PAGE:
By Anne Gearan,
Secretary of State John F. Kerry apologized Monday for past discrimination against gay and lesbian people at the State Department, an unusual acknowledgment that members of the diplomatic corps were hounded out for their sexual orientation.
“In the past — as far back as the 1940s, but continuing for decades — the Department of State was among many public and private employers that discriminated against employees and job applicants on the basis of perceived sexual orientation,” Kerry wrote in a brief statement published on the department’s website.
“These actions were wrong then, just as they would be wrong today.”
The apology refers to the era before and during the anti-Communist investigations led by Sen. Joseph McCarthy. Thousands of gay people were targeted in some government agencies, including the State Department, on grounds that their sexual orientation made them targets for blackmail by foreign agents.
Known as the Lavender Scare, the policy led to the investigation or expulsion of employees based on speech, manner of dress and the accusations of co-workers or others, according to a State Department history of the period. State’s account includes this awkward testimony by a State Department official, John Peurifoy, before a panel of the Senate Appropriations Committee in 1950.
“Peurifoy tried to avoid discussing the subject of homosexuals,” the history says. “While replying to a question on dismissals, Peurifoy noted that 91 employees in the ‘shady category’ had been dismissed since January 1, 1947. When pressed to define this category, Peurifoy alluded to ‘moral weakness,’ and eventually said the category referred to gay people.
The State Department later set up a panel called the M Unit to investigate employees who were suspected of being gay.
“We wish more of our LGBT colleagues targeted by discrimination were alive to see the progress our country has made,” the group GLIFAA, which represents lesbian, gay, bisexual and transgender employees at the State Department, said in a statement. “We celebrate their legacy by continuing to work for full equality for LGBT employees of foreign service agencies.”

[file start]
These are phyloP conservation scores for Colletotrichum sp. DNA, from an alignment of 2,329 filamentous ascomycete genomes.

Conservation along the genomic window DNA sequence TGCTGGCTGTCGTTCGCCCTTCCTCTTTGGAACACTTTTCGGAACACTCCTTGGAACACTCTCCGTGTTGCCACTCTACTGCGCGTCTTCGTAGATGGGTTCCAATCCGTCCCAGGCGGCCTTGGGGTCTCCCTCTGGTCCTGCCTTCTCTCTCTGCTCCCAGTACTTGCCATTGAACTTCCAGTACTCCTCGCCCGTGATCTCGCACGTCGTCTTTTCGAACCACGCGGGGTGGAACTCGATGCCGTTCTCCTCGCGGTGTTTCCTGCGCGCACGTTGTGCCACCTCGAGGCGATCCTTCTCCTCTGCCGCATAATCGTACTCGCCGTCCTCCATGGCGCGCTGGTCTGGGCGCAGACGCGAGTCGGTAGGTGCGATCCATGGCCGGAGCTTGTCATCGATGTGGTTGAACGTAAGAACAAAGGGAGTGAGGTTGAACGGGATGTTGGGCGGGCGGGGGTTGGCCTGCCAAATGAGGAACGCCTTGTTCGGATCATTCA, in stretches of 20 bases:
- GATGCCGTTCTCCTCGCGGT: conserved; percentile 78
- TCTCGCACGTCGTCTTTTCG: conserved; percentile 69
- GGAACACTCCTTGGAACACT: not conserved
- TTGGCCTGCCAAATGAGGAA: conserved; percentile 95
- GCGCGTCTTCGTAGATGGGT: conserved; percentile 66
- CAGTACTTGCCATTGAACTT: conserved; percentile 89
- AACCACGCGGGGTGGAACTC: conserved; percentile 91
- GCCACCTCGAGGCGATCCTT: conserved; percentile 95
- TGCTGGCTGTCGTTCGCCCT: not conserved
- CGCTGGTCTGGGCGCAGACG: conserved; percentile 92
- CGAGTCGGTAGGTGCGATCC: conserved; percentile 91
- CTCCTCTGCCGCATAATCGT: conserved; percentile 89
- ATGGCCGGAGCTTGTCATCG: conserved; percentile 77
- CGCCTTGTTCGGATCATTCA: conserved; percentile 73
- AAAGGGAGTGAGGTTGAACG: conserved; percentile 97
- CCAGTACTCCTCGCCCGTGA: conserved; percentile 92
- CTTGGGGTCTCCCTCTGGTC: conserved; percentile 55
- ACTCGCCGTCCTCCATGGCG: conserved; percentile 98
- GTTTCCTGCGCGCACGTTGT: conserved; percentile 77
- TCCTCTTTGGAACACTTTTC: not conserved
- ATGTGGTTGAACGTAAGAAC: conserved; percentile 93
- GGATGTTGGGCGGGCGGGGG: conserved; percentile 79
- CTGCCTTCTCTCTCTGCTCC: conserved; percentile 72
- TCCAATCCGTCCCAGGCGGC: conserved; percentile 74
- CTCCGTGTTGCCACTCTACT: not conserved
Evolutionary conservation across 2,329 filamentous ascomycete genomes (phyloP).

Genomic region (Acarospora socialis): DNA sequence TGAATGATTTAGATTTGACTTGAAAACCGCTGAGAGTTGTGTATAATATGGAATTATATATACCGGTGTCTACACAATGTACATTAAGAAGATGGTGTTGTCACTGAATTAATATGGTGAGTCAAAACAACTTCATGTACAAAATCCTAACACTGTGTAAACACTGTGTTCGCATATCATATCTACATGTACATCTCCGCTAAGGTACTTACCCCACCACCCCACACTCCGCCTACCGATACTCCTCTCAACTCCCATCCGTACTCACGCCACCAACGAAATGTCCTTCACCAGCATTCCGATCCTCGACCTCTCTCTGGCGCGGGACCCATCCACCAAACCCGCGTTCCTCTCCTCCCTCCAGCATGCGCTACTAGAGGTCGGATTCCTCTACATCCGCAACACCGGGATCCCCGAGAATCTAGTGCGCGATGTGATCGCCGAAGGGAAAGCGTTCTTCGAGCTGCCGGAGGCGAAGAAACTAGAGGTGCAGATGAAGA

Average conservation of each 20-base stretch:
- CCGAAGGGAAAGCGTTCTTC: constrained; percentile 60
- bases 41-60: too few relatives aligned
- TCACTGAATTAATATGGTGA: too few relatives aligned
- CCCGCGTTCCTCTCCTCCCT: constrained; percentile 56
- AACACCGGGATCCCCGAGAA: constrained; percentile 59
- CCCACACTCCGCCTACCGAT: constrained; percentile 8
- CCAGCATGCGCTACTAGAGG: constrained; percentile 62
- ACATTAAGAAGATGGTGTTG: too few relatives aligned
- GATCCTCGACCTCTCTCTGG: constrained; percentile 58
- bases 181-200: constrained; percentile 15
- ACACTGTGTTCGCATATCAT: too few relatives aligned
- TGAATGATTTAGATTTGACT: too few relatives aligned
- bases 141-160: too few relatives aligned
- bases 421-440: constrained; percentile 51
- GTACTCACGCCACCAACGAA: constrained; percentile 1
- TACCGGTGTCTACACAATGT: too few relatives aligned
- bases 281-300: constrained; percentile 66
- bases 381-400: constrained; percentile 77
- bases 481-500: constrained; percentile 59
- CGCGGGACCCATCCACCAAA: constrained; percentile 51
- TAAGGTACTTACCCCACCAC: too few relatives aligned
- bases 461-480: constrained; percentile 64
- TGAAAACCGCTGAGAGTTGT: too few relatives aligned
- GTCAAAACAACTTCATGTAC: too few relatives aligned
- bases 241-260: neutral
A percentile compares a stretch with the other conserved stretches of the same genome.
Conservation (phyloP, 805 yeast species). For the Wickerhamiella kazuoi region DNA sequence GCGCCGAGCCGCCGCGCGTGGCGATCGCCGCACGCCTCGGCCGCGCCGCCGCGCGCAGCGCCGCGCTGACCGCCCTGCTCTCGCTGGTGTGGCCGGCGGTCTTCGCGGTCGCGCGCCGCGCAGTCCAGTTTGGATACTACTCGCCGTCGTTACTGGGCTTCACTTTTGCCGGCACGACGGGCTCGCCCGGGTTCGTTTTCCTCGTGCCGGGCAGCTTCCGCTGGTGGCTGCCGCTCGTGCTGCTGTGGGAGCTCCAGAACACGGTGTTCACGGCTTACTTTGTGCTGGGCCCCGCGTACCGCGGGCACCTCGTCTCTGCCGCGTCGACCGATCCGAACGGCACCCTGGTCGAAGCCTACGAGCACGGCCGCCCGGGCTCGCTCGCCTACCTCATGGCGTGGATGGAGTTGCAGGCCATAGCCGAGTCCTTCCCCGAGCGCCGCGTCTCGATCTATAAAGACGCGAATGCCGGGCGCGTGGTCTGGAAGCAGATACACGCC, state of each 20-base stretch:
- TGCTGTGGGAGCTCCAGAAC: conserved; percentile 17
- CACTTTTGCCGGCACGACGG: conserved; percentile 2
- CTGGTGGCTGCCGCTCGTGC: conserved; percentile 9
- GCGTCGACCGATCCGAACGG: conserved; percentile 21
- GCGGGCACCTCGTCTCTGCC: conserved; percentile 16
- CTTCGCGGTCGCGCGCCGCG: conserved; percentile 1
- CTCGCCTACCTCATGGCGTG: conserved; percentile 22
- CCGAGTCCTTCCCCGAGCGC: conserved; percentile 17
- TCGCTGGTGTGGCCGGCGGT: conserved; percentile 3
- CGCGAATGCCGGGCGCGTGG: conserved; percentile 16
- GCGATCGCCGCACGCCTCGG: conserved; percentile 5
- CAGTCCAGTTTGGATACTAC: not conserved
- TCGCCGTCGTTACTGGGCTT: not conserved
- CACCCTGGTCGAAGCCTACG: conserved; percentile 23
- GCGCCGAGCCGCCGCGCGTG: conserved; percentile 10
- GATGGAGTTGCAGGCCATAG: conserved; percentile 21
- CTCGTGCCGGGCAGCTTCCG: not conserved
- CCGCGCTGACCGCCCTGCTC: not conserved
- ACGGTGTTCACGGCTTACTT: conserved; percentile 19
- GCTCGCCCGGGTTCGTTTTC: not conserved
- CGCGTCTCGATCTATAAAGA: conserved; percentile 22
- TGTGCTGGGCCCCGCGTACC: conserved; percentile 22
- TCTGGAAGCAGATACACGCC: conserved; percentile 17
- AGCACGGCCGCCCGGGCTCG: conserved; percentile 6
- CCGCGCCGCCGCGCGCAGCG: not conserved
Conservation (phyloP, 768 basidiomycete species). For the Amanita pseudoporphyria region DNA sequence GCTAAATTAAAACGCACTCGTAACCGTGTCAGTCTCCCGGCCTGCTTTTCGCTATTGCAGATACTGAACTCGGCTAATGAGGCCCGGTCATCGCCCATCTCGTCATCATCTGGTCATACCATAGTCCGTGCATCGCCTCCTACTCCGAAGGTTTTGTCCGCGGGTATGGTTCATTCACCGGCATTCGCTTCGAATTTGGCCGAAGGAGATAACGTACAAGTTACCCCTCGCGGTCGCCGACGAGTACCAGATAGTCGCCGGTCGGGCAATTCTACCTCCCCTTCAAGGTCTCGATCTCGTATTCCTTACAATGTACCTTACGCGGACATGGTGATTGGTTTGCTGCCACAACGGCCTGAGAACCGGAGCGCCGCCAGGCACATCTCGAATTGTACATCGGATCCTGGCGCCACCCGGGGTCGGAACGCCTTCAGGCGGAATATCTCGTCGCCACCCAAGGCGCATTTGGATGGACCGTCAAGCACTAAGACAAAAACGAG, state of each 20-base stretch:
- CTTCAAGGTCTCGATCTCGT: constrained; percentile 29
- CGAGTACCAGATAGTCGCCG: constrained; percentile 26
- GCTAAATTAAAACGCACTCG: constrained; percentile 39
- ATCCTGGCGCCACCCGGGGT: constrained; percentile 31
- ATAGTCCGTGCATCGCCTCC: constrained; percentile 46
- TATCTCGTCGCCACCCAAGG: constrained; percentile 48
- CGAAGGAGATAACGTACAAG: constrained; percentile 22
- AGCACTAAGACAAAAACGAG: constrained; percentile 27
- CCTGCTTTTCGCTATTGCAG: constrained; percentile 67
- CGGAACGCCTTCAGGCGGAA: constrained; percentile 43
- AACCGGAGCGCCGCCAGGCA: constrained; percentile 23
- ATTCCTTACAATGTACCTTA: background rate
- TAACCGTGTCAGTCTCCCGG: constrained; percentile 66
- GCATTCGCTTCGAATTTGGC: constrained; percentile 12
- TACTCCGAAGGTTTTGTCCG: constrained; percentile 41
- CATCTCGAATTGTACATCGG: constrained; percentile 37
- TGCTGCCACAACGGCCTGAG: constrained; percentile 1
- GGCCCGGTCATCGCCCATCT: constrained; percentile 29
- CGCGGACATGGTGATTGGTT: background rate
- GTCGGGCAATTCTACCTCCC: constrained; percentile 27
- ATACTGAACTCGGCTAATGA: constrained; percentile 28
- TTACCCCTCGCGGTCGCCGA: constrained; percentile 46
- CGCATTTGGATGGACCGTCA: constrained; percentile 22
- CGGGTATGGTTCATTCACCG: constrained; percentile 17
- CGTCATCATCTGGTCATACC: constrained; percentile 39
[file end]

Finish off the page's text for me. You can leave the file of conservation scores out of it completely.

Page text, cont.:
The apology comes with just more than two weeks left in the Obama administration, which generally gets good marks from gay rights organizations for its work to address discrimination both within the State Department and overseas. Kerry named the first special envoy for LGBT issues in 2015. The diplomat, Randy Berry, has traveled widely to promote gay rights.
The gay rights group Human Rights Campaign praised Kerry for what it said was a long overdue acknowledgment.
“Although it is not possible to undo the damage that was done decades ago, Secretary Kerry’s apology sets the right tone for the State Department as it enters a new and uncertain time in our country under a new administration,” said government affairs director David Stacy.
Although the most blatant discrimination faded after the McCarthy era, gay employees were still targeted for investigation and firing as late as the early 1990s, according to academic and other documentation cited by Sen. Benjamin L. Cardin (D-Md.) in an appeal to Kerry last year to address a “dark stain” on the department’s history.
Cardin, the senior Democrat on the Senate Foreign Relations Committee, said Monday that he plans to introduce legislation that would reinforce the apology and help victims of discrimination seek redress.